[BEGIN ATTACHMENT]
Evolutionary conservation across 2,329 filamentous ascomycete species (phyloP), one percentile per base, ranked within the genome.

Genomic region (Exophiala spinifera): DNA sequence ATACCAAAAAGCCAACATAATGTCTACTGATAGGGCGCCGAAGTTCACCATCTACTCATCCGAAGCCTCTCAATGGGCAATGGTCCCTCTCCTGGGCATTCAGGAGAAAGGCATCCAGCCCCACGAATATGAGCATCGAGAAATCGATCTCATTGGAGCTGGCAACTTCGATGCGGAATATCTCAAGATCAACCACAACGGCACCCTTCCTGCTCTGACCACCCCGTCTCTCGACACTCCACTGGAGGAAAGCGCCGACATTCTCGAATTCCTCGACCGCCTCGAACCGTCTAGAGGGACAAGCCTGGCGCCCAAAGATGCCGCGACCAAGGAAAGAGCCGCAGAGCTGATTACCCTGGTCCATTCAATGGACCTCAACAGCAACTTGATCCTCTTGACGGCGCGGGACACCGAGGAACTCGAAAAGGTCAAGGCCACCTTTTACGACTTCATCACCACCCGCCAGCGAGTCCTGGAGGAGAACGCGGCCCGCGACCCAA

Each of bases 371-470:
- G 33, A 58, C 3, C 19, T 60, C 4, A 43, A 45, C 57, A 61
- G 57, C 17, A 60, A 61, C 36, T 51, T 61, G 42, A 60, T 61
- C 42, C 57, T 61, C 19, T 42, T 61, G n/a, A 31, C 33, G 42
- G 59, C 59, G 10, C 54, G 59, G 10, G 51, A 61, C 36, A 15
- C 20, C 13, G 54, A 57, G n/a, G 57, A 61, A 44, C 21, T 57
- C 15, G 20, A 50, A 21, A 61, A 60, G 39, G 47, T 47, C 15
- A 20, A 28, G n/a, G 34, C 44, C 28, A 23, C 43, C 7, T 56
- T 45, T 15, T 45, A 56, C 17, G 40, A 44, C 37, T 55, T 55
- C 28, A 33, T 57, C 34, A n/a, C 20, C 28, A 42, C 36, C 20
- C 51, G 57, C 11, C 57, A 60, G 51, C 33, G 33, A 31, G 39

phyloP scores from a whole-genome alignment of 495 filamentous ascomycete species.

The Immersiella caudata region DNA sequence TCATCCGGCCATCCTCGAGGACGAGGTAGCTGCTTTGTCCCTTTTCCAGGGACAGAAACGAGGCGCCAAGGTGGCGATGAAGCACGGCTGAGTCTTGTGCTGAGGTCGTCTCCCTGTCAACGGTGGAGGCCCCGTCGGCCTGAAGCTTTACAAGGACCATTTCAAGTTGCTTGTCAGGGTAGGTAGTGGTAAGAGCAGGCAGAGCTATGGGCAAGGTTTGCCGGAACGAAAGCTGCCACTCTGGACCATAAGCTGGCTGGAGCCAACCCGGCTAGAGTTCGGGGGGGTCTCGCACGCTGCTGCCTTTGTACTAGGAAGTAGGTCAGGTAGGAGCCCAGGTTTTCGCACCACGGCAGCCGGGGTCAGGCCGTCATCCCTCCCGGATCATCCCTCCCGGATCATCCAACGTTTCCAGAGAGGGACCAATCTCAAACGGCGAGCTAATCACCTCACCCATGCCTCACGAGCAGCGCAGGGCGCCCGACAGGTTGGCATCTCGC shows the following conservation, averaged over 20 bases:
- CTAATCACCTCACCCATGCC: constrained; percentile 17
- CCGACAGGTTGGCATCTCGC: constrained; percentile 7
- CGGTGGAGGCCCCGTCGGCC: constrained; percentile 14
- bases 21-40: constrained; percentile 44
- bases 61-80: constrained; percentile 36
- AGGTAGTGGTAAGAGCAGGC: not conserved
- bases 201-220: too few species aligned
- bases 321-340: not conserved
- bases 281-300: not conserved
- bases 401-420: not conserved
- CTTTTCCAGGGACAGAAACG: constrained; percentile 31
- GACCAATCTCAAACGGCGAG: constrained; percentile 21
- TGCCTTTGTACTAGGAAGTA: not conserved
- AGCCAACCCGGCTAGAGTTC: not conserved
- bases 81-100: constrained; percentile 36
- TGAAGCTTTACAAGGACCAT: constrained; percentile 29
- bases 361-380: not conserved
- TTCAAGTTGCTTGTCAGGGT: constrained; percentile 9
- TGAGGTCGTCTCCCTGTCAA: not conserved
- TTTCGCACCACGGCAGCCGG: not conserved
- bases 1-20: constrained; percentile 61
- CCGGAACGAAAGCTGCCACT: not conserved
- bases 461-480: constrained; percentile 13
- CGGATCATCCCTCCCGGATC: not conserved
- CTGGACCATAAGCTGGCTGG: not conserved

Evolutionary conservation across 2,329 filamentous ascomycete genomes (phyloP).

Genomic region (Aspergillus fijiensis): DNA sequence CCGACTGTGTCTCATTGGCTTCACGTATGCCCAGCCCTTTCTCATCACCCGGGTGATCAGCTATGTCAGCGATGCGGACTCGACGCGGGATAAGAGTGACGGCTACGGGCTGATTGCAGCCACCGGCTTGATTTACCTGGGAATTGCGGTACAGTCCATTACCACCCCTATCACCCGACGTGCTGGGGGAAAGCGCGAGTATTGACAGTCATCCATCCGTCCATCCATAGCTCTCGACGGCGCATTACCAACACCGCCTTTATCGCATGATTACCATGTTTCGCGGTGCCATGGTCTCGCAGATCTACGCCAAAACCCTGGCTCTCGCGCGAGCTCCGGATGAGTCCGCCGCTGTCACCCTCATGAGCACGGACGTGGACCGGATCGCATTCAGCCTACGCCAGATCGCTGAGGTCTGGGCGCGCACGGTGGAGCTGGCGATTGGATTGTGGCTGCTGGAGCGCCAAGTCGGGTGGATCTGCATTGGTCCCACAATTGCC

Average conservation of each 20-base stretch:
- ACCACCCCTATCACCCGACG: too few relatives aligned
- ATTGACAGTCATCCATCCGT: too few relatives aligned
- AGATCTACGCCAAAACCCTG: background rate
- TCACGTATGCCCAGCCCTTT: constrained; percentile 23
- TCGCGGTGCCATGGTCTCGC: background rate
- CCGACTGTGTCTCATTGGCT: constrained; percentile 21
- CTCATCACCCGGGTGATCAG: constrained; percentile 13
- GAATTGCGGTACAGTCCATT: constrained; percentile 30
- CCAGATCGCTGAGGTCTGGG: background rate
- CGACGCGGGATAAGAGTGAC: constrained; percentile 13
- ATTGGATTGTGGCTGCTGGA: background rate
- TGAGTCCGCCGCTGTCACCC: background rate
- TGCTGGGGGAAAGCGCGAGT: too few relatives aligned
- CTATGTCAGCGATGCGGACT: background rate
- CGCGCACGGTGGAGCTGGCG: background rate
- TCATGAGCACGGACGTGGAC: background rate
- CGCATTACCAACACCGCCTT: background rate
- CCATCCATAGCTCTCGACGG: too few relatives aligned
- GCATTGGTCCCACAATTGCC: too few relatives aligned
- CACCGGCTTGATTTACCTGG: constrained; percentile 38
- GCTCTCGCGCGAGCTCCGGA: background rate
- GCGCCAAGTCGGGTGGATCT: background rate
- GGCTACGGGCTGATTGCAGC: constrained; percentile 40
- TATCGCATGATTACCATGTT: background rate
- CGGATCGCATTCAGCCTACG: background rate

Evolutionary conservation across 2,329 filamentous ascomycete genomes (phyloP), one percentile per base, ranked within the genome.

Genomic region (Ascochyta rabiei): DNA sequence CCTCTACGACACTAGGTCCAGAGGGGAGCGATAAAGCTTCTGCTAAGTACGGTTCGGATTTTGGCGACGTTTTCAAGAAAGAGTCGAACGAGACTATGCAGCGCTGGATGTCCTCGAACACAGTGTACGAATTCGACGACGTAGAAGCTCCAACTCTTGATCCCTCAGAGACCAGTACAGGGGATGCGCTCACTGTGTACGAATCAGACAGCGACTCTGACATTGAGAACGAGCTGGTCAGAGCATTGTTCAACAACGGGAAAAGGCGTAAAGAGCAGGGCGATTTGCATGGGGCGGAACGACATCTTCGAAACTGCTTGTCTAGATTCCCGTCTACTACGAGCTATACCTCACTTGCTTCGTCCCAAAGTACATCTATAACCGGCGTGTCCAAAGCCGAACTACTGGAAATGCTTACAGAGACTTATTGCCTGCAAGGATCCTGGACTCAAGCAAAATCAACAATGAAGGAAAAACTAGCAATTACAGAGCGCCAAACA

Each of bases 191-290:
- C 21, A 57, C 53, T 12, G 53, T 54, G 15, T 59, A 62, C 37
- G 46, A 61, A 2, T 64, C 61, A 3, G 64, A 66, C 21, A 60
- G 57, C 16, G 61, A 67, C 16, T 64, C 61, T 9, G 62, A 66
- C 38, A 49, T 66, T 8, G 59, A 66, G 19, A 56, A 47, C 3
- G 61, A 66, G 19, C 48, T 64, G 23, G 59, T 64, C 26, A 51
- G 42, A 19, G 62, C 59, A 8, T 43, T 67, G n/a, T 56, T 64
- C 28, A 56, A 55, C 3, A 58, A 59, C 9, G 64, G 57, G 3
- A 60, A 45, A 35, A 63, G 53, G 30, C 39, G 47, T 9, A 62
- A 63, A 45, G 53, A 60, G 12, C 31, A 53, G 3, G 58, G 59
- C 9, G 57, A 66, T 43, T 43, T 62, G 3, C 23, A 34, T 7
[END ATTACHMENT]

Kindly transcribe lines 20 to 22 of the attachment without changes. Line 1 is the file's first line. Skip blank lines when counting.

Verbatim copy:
- bases 61-80: constrained; percentile 36
- AGGTAGTGGTAAGAGCAGGC: not conserved
- bases 201-220: too few species aligned